Monday, July 04, 2011

7/4/11 the second

The second of my annual July 4th posts, this is from a leaflet I wrote for distribution on July 4, 1975. After quoting the paragraph in the previous post, that is, the second paragraph of the Declaration of Independence, the flyer read:
These words should form the backdrop against which the Bicentennial should be seen. Our 200th birthday as a nation should not be a time for celebrating the status quo or for patting ourselves on the back in an orgy of national self-congratulation, but rather a time to reexamine and rediscover the truly revolutionary heritage which America has.

Even more than that, it should be a time to rededicate ourselves to the ideals of the Declaration, to recognize that it is, as the Declaration says, our right and duty to resist dramatically increasing government control of our lives. It is our duty to resist the CIA and FBI when they try to probe every secret of our lives; it is our duty to resist attempts to muzzle, restrict, intimidate, and otherwise restrain both freedom of speech and of the press. It is our duty to resist a militarist US foreign policy that destroys the life and liberty of people in other lands and a militarist US federal budget that proposes to increase spending on weapons by 30% while human needs go unmet. It is our duty to resist government policies that favor big business at the expense of the general public, while inflation and unemployment run rampant. It is our duty to resist a government that seems no longer (if indeed it ever was) interested in and dedicated to securing the "safety and happiness" of the populace.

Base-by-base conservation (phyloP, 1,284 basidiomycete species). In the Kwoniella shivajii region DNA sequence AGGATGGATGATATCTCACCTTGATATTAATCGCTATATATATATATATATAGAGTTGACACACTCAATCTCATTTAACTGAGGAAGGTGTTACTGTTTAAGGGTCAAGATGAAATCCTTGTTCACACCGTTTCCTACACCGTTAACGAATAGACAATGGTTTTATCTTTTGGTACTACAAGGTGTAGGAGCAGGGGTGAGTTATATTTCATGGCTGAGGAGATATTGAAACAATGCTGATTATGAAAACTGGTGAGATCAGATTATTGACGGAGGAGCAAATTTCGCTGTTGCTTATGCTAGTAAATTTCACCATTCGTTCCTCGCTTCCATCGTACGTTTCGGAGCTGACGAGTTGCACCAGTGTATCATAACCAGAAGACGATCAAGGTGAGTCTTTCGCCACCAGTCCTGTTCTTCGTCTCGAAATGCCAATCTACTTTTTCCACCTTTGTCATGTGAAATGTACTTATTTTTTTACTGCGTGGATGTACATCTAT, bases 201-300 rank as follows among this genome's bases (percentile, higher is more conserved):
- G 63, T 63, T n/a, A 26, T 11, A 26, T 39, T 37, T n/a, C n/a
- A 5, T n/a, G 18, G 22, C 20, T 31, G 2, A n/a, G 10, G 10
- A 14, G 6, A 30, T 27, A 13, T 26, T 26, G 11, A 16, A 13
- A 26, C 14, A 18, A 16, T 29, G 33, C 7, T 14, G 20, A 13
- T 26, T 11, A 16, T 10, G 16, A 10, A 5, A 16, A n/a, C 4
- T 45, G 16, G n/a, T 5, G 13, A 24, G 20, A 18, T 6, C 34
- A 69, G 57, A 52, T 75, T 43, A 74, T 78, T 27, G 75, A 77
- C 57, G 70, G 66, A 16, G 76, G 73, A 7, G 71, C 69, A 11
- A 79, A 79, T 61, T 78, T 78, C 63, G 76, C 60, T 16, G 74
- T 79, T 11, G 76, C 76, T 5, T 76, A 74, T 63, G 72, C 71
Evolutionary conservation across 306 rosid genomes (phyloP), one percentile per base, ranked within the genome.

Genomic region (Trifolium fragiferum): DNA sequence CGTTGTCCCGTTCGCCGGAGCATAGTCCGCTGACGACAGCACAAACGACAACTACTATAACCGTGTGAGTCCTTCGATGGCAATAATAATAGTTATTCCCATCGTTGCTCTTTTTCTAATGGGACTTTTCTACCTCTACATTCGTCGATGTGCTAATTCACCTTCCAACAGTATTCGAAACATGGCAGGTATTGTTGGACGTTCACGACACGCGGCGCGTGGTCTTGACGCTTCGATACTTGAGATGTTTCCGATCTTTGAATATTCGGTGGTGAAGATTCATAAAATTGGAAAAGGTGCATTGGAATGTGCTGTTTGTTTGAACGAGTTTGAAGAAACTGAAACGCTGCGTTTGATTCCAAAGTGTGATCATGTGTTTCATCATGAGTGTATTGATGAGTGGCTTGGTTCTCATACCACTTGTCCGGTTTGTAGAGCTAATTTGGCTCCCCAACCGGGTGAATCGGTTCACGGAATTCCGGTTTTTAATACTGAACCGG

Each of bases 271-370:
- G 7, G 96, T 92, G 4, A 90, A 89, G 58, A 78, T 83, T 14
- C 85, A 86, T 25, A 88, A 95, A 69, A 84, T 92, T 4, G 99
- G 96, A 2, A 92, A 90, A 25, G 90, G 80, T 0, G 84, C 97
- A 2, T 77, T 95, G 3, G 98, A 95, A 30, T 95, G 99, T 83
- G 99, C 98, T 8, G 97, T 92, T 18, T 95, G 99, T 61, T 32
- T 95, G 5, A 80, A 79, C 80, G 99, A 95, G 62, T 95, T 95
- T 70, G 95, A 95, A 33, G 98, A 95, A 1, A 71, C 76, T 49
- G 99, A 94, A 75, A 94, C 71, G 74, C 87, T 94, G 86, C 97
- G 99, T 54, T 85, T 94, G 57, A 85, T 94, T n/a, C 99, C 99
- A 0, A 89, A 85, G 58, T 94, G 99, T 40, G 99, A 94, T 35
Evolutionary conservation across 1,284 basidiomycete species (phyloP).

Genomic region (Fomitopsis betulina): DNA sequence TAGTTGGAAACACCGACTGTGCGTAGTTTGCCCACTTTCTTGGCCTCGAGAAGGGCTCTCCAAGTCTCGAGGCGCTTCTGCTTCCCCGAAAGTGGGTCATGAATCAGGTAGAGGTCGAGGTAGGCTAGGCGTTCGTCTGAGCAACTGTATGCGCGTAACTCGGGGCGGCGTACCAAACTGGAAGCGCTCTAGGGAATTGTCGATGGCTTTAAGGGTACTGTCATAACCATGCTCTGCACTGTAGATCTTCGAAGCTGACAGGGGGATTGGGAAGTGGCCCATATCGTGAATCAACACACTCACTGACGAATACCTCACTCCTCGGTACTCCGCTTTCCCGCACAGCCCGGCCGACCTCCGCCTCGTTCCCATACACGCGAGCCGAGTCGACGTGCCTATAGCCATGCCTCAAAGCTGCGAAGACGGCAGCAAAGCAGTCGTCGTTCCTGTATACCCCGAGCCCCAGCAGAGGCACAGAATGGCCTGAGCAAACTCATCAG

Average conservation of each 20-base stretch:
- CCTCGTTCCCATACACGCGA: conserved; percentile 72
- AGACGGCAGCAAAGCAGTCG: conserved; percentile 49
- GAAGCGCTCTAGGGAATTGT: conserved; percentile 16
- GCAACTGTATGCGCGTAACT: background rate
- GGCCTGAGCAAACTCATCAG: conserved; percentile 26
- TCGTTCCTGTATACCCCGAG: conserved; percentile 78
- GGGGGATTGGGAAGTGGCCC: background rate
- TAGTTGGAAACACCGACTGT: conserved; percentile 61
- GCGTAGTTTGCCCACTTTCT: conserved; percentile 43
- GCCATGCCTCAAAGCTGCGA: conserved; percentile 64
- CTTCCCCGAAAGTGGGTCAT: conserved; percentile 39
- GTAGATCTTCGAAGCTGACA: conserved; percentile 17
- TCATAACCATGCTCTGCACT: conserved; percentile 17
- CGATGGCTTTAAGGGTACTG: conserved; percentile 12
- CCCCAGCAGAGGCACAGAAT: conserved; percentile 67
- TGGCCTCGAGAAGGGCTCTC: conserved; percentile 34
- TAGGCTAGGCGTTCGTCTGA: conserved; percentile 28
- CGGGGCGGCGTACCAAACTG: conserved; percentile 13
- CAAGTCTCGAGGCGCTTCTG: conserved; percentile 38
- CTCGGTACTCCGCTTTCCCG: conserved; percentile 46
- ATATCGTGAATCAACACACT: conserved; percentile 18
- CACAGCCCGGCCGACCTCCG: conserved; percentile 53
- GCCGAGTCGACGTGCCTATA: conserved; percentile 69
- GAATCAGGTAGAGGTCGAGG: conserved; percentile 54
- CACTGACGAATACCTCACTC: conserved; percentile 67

We do not believe in violence, but we do believe in revolution - nonviolent revolution. And we believe that we are fully within the revolutionary heritage of America when we say we believe it is our duty to demand our rights and our duty to use nonviolence to make any changes necessary to secure those rights, for ourselves and for all others.
In the 36 years since I wrote that, I have been both encouraged and discouraged, hopeful and despairing. So much has changed and so little has changed, so much has been done and so little has been done.

Sometimes it seems that the only comfort is that the only reason things aren't worse than they are is because of the struggles there have been both during that time and before. So even where we have - as we have more than often enough - fallen short, we can at least say those struggles were not in vain: No genuine effort for justice ever is, no matter the outcome.

And those struggles can be nothing but invigorated when we maintain a day-to-day awareness of, and base the only legitimate patriotism on, our revolutionary heritage.

Footnote: The date for the flyer is not a typo; the official Bicentennial Year ran from July 4, 1975 to July 4, 1976.


DaisyDeadhead said...

That damn bicentennial! (screams) They made all the Altos go to St John's Arena and sing "This is my country" (a song I hate with a passion) with a city-wide (state-wide?) choir. It was horrendous but better than going to school ... and on the upside, it was obscenely easy to get high outside the arena! LOL (I graduated from high school in 75) Ah, those 70s memories.

LarryE said...

I graduated from high school in 75

That would make me about 9 years older than you: I was paroled from the public indoctrination system in 1966.

A short college stint pursuing an absolutely wrong career choice followed, after which (I like to say) it took me a couple of years to recover from schooling so I could go back to learning.

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